• Strategic planning
  • Mergers

Most strategic planning really sucks is ineffective.

Many plans function at the technical level like a work plan. Or they serve as a plan to make a plan: “In 2017, our organization will determine community needs and create a plan to meet them.” Most plans completely ignore a major essential — how we will actually fund the great work we’ve dreamed up?

Strategic Planning

A strategic plan is a leadership document. Leadership = meeting change and uncertainty with intention. Management = execution and monitoring of progress against the plan. The imperative to change does not pull up to the curb quietly like a Prius. Rather, it hauls up like a garbage truck outside your bedroom window at 4am.

Many organizational leaders first confront this rude awakening by repeating the comforting phrase, “All we need is…” In the “All We Need” stage, many organizations throw a lot of money and time down the drain or spin their wheels. All we need is a work plan. All we need is a new fundraiser. All we need is a new board. All we need is a board retreat. All we need is a new ED. Etc.

Scout Finch Consulting works with organizations sick and tired of being sick and tired, that are ready to move from “All We Need,” to “Let’s DO this!” Our planning processes are accelerators.

To get a stronger sense of our planning philosophy, check out our blog post entitled “Change the World in 7 Steps.”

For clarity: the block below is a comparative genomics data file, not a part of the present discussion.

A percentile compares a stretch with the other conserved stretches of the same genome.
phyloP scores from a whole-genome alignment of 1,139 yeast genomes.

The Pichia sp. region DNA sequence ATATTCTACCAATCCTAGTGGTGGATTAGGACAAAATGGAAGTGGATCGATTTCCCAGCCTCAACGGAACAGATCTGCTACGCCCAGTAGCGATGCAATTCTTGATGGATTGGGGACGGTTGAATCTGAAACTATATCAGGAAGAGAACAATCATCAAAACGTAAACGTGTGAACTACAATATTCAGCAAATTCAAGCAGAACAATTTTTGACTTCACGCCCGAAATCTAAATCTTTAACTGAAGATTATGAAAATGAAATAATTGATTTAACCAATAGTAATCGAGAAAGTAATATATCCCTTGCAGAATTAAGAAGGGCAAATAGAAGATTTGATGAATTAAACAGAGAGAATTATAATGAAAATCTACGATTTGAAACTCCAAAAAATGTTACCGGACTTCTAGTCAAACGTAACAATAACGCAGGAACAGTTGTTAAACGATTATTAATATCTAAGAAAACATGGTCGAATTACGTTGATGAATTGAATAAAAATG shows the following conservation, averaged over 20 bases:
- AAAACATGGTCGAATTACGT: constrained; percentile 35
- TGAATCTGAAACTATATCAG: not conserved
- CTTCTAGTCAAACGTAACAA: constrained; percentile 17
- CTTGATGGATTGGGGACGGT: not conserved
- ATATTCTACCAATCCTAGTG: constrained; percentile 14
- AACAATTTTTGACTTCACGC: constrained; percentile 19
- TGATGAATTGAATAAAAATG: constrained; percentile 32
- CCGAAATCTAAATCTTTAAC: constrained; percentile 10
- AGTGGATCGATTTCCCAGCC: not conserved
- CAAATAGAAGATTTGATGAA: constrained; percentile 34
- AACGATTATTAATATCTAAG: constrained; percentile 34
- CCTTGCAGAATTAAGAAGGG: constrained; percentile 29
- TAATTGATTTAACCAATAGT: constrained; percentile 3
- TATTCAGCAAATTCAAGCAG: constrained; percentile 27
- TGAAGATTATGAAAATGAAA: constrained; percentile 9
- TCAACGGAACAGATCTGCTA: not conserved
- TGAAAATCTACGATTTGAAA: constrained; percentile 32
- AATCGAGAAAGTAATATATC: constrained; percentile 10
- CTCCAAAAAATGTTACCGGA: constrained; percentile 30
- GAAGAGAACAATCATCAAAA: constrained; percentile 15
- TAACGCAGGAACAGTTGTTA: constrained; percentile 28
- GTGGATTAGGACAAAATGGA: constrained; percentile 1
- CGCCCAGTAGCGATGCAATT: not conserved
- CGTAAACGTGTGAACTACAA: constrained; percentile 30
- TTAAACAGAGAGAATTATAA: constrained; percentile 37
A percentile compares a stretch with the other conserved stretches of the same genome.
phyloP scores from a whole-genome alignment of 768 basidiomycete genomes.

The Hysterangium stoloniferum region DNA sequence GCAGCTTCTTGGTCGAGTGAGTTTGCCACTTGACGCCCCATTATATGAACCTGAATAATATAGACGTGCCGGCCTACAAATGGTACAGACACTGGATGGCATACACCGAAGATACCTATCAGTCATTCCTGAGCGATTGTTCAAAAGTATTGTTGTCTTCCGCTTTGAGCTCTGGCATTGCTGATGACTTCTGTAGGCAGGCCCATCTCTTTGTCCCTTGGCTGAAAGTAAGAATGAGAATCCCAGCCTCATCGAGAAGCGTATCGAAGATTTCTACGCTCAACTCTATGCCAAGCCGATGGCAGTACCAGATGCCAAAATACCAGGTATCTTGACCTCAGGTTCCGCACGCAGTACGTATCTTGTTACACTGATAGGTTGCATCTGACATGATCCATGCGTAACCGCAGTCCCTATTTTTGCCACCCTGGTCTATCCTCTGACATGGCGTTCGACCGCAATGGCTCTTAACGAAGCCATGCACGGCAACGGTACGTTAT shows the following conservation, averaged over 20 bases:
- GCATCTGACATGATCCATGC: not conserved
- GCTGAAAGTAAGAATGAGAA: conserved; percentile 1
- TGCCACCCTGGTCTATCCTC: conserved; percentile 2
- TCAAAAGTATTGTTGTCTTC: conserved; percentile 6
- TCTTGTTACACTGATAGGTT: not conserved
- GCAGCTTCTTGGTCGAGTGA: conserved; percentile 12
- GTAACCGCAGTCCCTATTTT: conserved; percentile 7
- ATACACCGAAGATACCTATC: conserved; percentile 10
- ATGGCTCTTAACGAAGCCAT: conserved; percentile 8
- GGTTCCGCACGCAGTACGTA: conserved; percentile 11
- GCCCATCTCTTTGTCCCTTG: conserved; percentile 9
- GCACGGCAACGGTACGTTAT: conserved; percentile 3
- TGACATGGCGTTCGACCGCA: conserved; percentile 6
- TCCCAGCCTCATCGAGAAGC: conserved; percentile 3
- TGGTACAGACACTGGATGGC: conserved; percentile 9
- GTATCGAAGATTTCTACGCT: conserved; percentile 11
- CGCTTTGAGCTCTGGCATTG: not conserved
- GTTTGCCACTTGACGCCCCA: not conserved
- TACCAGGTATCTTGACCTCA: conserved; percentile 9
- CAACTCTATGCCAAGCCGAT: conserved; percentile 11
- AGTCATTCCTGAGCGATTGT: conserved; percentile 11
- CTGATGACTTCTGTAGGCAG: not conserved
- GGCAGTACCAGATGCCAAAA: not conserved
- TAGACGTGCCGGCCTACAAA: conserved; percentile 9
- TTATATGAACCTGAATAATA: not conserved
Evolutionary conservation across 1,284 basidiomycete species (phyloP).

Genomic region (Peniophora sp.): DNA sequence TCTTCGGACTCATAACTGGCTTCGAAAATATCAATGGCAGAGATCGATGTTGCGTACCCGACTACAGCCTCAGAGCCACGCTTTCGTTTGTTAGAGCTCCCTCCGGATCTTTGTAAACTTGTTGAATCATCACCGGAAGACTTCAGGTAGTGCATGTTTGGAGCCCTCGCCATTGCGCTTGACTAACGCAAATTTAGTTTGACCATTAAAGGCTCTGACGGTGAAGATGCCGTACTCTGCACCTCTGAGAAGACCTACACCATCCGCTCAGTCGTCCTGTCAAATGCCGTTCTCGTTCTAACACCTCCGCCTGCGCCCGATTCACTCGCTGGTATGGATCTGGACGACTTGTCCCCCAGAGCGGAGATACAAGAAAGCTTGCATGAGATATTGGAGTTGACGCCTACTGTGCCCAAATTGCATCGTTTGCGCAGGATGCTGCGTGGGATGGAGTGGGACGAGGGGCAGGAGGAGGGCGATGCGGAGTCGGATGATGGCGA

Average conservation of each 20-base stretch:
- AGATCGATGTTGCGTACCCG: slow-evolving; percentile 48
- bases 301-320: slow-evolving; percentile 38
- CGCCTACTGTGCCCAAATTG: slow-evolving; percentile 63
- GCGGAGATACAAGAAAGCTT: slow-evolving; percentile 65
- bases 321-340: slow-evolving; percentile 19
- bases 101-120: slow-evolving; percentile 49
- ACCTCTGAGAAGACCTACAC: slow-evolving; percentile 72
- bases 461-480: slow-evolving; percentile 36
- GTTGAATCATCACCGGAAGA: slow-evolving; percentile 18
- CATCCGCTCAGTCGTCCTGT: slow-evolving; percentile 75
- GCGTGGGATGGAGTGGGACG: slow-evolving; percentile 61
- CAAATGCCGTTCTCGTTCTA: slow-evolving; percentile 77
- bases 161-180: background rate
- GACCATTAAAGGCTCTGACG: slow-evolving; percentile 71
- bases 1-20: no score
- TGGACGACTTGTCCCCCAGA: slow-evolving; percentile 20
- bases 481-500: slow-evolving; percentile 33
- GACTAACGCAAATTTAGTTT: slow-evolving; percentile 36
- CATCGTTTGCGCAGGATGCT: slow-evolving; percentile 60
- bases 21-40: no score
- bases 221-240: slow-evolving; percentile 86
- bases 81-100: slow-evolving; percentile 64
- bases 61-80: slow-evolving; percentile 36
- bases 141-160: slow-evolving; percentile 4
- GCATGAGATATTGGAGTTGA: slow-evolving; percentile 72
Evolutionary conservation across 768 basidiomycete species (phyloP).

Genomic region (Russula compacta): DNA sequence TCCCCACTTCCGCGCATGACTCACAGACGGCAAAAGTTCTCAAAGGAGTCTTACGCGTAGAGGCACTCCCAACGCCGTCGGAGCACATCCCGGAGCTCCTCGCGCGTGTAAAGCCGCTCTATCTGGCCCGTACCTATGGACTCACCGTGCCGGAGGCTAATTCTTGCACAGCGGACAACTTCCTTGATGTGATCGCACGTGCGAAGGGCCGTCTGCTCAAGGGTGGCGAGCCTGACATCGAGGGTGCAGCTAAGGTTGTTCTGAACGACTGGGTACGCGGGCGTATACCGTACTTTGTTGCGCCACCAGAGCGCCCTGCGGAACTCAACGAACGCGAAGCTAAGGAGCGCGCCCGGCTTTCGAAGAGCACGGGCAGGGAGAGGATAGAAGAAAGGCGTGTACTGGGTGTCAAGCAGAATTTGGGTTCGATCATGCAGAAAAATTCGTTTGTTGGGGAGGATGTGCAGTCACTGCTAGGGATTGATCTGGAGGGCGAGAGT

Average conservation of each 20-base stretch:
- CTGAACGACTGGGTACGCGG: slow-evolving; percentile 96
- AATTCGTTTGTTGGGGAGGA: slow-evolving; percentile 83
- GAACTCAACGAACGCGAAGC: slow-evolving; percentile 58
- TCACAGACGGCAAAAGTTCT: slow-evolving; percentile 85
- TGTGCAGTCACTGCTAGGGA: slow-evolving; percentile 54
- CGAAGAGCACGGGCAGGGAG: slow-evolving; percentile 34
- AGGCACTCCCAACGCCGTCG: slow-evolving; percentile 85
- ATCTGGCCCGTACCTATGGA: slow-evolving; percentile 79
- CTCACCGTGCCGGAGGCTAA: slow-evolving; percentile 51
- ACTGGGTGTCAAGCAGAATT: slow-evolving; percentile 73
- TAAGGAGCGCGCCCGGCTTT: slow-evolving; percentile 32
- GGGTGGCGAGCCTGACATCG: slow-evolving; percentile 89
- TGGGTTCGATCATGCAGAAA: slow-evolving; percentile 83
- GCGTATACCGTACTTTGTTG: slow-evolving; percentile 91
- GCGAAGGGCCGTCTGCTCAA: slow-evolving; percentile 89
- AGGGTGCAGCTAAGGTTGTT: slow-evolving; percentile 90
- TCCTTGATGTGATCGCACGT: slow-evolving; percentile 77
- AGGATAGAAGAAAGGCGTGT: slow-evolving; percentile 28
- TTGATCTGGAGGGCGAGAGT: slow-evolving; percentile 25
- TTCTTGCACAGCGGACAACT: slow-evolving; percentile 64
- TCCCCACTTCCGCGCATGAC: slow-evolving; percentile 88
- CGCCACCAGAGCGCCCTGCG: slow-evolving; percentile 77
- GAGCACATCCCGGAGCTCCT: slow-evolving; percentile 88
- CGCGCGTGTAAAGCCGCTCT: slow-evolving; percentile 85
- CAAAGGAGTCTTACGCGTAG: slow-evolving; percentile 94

Before we propose marriage, it is prudent first to date. Words to live by whether seeking a life companion, or pondering a potential merger. The relationship analogy holds true at every stage of the merger process:

Getting your house in order: It is important to deliberate carefully before approaching a prospecting partner. What are your values, strengths, and assets? How might connecting with a partner add more than the sum of the parts to the community? (Getting yourself together)

Getting clear what values, strengths, assets you would seek in a partner: Are you seeking a partner that complements your programming? Adds geographic scope? Allow you to scale without adding administrative capacity? What kinds of values, characteristics are you seeking in your partner? (Deciding on your ideal partner)

Exploration: If you have a prospective partner in mind, what is the best way to approach them by thinking with the end in mind? For example, starting off with a power play (as so many organizations have) is a surefire way to alienate your partner and doom your merger to fail. Choreographing these early exploratory conversations is a critical first step. (The potentially awkward effort to find a possible match and dating)

Mutual vetting: If both parties are interested, we help you walk through a process of comprehensive review of a list of merger considerations. (Going steady)

Decision: If both parties agree to merge, we help you work with your attorneys to draft formal documents and come to agreement. (Engagement)

Execution and Integration: The most difficult stage in a merger, the integration involves systematizing the plan and coaching the organizations through the process of adaptation. (Marriage, the honeymoon, and life after the honeymoon)

Considering a life partner, I mean merger? Let’s talk.